So what I hear you ask, these are public-traded companies?
It is this: the question arises as to what sort of London-listed companies are most likely to appeal to foreign buyers with enhanced buying power?
Furthermore a business owner looking to sell in the near future should consider whether any of their suppliers or indeed customers will be the subject of a take-over and, if so, how might that affect the value of their business?
From the stock markets point of view and as set out above, a no-deal Brexit is effectively included in the prices quoted. So, the real risk to some businesses owners is the chaos if the government calls and loses an election.
As David Cumming, Chief investment Officer for equities at Aviva Investors wrote in the Sunday Times Business News on 28th August 2019,
“…recent bids suggest some international and PE [Private Equity] acquirers have decided the impact of a no-deal is now fully discounted, both in terms of economic and currency risk. If they are right, we are likely to see more bids – unless the UK market starts to value domestic assets more highly and boards defend themselves more robustly.”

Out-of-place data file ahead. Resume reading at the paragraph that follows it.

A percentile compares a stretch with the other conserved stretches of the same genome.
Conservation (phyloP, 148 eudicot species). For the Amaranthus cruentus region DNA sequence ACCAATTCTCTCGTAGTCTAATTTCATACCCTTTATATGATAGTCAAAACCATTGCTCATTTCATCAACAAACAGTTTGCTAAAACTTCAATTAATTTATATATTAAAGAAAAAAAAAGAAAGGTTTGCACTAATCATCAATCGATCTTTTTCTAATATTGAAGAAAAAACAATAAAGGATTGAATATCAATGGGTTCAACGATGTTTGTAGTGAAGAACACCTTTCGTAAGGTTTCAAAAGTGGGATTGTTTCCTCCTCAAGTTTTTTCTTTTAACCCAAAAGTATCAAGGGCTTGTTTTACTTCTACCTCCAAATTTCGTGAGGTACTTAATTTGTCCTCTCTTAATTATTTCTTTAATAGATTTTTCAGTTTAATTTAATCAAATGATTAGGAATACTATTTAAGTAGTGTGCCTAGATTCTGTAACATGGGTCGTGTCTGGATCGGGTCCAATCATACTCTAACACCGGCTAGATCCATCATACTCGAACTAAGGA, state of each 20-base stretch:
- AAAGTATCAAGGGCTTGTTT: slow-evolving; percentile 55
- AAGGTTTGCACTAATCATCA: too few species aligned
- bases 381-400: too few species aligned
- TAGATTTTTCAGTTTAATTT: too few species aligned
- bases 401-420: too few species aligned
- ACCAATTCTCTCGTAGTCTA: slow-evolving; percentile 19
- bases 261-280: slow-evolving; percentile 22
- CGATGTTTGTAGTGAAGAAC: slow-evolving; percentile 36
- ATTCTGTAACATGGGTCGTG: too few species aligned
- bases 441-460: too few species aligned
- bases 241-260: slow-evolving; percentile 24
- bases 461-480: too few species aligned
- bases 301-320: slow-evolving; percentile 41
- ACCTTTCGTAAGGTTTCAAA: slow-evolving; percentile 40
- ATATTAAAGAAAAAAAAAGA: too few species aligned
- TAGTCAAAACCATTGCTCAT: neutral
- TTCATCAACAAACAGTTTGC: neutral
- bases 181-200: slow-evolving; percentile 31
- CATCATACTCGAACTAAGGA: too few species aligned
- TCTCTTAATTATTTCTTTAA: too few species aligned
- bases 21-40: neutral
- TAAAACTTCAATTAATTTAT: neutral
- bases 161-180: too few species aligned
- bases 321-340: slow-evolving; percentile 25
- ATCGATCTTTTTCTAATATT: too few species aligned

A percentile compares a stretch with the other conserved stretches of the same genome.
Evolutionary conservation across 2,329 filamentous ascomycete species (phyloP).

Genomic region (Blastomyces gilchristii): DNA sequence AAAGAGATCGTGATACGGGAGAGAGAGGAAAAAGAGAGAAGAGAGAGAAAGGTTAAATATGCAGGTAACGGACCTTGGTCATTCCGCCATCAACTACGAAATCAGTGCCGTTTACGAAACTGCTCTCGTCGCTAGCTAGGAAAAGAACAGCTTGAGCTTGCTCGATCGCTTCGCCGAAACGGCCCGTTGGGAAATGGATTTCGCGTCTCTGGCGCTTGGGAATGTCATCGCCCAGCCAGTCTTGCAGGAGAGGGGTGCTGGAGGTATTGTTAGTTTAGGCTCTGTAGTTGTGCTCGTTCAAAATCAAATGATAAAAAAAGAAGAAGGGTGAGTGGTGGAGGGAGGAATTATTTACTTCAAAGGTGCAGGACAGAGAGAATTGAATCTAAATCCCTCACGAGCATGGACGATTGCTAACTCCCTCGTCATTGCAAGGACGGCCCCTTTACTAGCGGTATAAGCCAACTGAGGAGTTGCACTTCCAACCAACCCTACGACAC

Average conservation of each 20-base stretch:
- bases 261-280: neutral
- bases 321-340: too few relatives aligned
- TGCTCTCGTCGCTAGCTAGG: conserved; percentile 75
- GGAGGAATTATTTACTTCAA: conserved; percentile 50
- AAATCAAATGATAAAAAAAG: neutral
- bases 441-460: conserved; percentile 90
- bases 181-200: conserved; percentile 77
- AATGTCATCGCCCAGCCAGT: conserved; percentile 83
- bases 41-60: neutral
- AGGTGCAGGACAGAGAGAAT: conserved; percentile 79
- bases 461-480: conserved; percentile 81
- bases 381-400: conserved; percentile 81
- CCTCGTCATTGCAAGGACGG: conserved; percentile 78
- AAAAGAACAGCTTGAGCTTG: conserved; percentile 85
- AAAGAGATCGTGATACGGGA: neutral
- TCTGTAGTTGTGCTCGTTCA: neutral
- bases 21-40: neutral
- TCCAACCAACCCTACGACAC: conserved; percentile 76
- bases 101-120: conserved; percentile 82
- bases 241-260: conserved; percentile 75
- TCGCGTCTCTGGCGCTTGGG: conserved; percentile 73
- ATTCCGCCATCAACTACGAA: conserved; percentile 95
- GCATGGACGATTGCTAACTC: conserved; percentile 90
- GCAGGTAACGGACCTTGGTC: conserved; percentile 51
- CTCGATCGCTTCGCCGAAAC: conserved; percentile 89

So, for the right businesses there are buyers out there and there may even be competition between international, PE and industry acquirers for your business if you actively promote it.
- Interest rates
Current interest rates are still at very low levels and likely to remain so for the foreseeable future. There are low yields, or market interest rates on government bonds. For example ten-year bonds are yielding less than 0.5% and 30-year ones just over 1%.
In fact, the real cost of borrowing is negative. Long-term rates remain below 2% and the long-term goal for inflation is 2%